There’s no shortcut to using the right products for your home repair project. Take joint compound vs spackle for instance. Both products have similar intended purposes, especially regarding wall repair or drywall installation. 

The tricky part is that both construction materials are similar – white and thick, with a paste-like consistency. However, there are differences between them. So, which one should you choose and for what purpose?

What is a joint compound? 

joint compound

A joint compound is nothing but just mud aka drywall mud. This mixture of primarily gypsum and limestone also has clay, mica, perlite, and starch in different proportions. Generally, it has the consistency and texture of mud.

You can use the mixture for wall repair projects or new drywall constructions. Or even to fix small holes in the wall, smooth out wall dents, or repair plaster walls. Large area damage will probably require wall replastering. 

Joint compound key features

A joint compound is primarily utilized to join and create a smooth surface on freshly installed drywall. It is available in pre-mixed containers ranging from 1 quart to 5 gallons or as a powder that can be mixed with water to cover extensive areas. It is important to note that a joint compound requires a considerable drying period of up to 24 hours before it can be sanded or painted.

Depending on the compound type, the cost may vary. Generally, it’s a reasonably priced material. 

Here are different types of joint compounds. These include

  • All-purpose joint compound for the wall patching process.
  • Topping joint compound for a final coat that’s spread onto a wall with two dried coats of taping compound.
  • Taping joint compound that is spread over drywall tape to set the seam between the drywall.
  • Quick-setting joint compound that patches deep wall cracks and wide holes.

What is a spackle? 


This mix of gypsum powder and binders is thicker than a joint compound. It’s available in a premixed tub container – in different grades, for different surfaces, different applications, and even outdoor repairs.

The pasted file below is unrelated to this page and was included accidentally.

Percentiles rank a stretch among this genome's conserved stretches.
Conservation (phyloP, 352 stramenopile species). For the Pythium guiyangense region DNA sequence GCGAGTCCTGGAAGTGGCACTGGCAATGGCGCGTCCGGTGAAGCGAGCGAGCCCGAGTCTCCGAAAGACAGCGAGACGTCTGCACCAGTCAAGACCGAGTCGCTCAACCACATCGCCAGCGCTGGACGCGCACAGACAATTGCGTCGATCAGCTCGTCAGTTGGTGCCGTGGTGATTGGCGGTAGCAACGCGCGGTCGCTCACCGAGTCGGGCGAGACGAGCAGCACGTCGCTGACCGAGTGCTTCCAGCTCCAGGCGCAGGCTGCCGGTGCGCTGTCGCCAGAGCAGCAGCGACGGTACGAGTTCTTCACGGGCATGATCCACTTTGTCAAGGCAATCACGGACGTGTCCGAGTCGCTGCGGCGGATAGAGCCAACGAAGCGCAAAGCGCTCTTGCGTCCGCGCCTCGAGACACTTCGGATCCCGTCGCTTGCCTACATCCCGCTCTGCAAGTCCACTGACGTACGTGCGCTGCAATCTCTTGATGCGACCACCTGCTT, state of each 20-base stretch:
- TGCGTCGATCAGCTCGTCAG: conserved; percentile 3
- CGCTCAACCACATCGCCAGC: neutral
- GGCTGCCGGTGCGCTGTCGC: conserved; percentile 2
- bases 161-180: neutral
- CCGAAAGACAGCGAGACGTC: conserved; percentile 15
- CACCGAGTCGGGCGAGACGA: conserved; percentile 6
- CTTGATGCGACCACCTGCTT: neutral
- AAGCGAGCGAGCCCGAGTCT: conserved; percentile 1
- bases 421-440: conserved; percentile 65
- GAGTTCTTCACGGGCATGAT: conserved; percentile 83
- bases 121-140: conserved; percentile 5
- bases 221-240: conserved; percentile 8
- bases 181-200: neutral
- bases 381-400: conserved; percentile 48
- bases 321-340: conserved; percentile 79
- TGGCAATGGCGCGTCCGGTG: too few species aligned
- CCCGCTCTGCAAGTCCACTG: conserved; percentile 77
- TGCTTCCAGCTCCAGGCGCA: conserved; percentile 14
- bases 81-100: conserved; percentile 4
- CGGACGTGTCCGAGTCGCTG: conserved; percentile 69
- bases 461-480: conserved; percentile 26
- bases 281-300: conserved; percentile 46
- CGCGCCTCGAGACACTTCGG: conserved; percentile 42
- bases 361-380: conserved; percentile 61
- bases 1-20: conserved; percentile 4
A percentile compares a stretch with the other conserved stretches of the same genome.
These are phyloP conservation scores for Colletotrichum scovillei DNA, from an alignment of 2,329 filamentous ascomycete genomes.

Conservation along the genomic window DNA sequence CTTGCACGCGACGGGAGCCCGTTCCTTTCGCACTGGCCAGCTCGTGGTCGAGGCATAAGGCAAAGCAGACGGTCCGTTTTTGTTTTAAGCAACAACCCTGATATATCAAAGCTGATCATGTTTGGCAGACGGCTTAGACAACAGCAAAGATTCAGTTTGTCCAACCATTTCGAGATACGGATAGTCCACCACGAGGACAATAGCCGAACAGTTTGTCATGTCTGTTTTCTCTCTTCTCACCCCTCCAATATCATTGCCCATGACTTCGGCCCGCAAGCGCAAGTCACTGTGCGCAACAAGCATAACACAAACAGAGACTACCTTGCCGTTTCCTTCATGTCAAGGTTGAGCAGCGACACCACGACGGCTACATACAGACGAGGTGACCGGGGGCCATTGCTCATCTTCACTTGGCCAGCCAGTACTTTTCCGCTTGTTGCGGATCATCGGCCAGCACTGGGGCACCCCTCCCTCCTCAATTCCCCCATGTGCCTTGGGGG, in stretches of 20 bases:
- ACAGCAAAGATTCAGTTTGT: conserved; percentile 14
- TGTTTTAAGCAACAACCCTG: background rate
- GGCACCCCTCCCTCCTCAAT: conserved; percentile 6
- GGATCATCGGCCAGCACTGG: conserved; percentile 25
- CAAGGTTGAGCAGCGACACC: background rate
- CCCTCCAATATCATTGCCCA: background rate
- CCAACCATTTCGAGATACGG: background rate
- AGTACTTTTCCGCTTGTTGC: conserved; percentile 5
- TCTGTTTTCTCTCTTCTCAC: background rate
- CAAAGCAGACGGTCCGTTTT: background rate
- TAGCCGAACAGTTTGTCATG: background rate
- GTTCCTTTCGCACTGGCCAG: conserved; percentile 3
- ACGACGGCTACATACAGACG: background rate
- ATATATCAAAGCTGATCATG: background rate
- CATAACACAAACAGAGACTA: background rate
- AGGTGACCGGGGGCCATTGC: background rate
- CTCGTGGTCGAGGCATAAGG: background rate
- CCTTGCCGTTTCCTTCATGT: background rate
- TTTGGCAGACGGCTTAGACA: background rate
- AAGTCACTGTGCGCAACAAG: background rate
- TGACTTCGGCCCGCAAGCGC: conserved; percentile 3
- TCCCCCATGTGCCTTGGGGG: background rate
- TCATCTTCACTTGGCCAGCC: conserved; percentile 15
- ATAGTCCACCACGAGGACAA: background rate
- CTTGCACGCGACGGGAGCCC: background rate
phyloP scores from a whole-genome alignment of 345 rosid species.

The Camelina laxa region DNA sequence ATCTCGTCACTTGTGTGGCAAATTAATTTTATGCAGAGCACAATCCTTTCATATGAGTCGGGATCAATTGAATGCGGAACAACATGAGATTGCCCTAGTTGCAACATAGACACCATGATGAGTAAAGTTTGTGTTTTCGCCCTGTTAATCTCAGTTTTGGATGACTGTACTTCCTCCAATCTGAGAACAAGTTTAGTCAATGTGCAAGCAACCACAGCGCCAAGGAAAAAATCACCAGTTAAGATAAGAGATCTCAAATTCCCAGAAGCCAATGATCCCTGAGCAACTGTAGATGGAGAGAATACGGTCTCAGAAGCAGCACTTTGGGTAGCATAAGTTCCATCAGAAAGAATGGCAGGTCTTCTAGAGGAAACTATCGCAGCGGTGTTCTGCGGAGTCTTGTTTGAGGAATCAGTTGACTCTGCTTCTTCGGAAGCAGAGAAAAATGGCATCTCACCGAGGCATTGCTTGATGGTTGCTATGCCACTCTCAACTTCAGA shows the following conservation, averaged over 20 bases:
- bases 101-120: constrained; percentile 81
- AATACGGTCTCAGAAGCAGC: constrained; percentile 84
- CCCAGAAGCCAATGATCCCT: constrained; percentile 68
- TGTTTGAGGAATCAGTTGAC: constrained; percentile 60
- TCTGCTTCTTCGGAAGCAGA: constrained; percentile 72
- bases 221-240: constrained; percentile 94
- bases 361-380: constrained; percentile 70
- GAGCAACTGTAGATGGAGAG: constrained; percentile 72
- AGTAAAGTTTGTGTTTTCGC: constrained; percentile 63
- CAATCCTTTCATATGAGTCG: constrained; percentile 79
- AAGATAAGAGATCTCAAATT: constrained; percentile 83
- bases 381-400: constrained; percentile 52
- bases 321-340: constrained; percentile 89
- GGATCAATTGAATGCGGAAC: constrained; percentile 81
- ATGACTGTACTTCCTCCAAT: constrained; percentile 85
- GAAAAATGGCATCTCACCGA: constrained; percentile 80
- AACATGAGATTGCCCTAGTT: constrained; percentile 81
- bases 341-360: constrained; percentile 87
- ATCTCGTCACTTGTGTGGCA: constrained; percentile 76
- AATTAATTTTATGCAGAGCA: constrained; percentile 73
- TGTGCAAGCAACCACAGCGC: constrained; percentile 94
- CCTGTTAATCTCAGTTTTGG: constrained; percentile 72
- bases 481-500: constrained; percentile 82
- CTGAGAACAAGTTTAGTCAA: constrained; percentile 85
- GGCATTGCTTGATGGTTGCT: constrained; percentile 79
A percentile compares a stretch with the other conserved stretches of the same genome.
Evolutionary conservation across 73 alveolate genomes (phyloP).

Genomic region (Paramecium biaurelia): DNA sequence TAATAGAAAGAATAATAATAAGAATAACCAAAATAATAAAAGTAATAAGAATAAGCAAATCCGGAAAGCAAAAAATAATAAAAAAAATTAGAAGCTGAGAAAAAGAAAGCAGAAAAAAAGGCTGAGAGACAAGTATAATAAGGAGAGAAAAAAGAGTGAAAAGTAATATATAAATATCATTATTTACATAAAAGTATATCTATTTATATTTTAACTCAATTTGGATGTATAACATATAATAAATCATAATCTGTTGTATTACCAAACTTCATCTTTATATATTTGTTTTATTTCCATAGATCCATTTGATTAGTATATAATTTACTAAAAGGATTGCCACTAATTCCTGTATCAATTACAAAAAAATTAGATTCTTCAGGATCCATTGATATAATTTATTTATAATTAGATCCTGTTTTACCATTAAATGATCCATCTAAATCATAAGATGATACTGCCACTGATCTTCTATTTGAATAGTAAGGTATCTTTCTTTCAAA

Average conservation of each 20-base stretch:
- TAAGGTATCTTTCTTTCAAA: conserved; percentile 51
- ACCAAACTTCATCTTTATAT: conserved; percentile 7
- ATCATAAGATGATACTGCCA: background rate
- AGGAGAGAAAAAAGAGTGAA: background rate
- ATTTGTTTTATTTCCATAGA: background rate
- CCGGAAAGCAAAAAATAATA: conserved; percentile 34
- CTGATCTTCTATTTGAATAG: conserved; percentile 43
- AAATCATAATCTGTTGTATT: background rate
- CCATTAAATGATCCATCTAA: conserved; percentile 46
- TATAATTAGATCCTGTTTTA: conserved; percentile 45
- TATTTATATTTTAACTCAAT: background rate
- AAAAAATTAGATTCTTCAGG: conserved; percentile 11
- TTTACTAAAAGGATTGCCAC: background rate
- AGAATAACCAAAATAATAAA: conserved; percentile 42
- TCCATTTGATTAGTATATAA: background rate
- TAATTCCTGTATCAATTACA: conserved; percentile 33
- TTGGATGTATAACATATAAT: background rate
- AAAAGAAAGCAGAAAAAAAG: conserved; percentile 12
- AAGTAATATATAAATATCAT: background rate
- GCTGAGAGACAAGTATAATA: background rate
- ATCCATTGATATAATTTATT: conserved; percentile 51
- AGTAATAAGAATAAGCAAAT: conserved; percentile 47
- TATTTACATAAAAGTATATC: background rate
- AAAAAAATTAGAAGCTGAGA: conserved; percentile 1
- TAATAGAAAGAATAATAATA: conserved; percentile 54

You can fill in dings and dents, nail holes, or any small damage on your wall. The best part is that this compound dries much faster than a joint compound. In fact, it dries within half an hour! 

Spackle key features

Spackle is designed specifically for minor repair tasks, characterized by its thicker consistency compared to joint compound, which makes it more difficult to apply evenly. Its unique composition includes a binding agent mixed with gypsum powder, enhancing its elasticity and reducing the risk of cracking or shrinking during the drying process. A spackle may be slightly pricier than a joint compound. 

Polyfilla, a multipurpose filler brand in the UK, Ireland, South Africa, Australia, and Canada is used as a spackling paste. However, it’s cellulose-based.

There are different types of spackling compounds. These include

  • Lightweight spackling compound that has a fine aggregate of sodium silicate and an adhesive. It’s perfect for repairing smaller wall cracks, dings, and holes. However, it doesn’t sand well and is best only for quick, small fixes in the wall. 
  • Standard/all-purpose spackling compound. This gypsum-based mixture helps to repair larger cracks, holes, and gouges in drywall.
  • Vinyl spackling compound is applied in layers to fill in holes and cracks that are up to 3/4-inch deep. It can be used for exterior wall repairs. It doesn’t dry out or crumble and sands well.
  • Acrylic spackling compound is flexible and can be used on drywalls, stone walls, brick walls, wood walls, or plaster walls. 
  • Epoxy spackling compound. This oil-based filler can effectively repair wall holes, gouges, and cracks in wood.